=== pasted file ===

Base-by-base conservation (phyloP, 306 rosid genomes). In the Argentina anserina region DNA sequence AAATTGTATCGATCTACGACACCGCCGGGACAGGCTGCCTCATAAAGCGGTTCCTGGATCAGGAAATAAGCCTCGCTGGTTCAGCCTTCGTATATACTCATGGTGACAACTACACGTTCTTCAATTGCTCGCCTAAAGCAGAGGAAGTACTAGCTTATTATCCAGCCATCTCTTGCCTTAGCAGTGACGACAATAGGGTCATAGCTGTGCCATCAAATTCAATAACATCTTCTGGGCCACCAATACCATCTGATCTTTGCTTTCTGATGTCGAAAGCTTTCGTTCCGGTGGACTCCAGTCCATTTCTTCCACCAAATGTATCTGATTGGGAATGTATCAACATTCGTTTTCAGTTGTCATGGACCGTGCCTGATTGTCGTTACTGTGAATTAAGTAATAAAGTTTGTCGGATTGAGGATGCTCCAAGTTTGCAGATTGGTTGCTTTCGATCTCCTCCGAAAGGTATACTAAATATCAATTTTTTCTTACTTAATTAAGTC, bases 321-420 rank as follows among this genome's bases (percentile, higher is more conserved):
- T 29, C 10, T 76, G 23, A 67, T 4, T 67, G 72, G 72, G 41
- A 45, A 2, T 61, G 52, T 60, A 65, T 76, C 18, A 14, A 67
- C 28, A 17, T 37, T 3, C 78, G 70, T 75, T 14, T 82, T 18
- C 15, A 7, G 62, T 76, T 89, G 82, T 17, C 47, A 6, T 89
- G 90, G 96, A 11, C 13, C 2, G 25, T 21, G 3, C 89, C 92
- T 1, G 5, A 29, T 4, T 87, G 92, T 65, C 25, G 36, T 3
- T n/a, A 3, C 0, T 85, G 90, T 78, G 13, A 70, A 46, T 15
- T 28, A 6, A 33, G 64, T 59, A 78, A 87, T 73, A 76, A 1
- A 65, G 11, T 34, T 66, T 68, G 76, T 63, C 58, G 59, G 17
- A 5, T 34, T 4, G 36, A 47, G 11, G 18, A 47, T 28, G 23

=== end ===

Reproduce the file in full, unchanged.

Base-by-base conservation (phyloP, 306 rosid genomes). In the Argentina anserina region DNA sequence AAATTGTATCGATCTACGACACCGCCGGGACAGGCTGCCTCATAAAGCGGTTCCTGGATCAGGAAATAAGCCTCGCTGGTTCAGCCTTCGTATATACTCATGGTGACAACTACACGTTCTTCAATTGCTCGCCTAAAGCAGAGGAAGTACTAGCTTATTATCCAGCCATCTCTTGCCTTAGCAGTGACGACAATAGGGTCATAGCTGTGCCATCAAATTCAATAACATCTTCTGGGCCACCAATACCATCTGATCTTTGCTTTCTGATGTCGAAAGCTTTCGTTCCGGTGGACTCCAGTCCATTTCTTCCACCAAATGTATCTGATTGGGAATGTATCAACATTCGTTTTCAGTTGTCATGGACCGTGCCTGATTGTCGTTACTGTGAATTAAGTAATAAAGTTTGTCGGATTGAGGATGCTCCAAGTTTGCAGATTGGTTGCTTTCGATCTCCTCCGAAAGGTATACTAAATATCAATTTTTTCTTACTTAATTAAGTC, bases 321-420 rank as follows among this genome's bases (percentile, higher is more conserved):
- T 29, C 10, T 76, G 23, A 67, T 4, T 67, G 72, G 72, G 41
- A 45, A 2, T 61, G 52, T 60, A 65, T 76, C 18, A 14, A 67
- C 28, A 17, T 37, T 3, C 78, G 70, T 75, T 14, T 82, T 18
- C 15, A 7, G 62, T 76, T 89, G 82, T 17, C 47, A 6, T 89
- G 90, G 96, A 11, C 13, C 2, G 25, T 21, G 3, C 89, C 92
- T 1, G 5, A 29, T 4, T 87, G 92, T 65, C 25, G 36, T 3
- T n/a, A 3, C 0, T 85, G 90, T 78, G 13, A 70, A 46, T 15
- T 28, A 6, A 33, G 64, T 59, A 78, A 87, T 73, A 76, A 1
- A 65, G 11, T 34, T 66, T 68, G 76, T 63, C 58, G 59, G 17
- A 5, T 34, T 4, G 36, A 47, G 11, G 18, A 47, T 28, G 23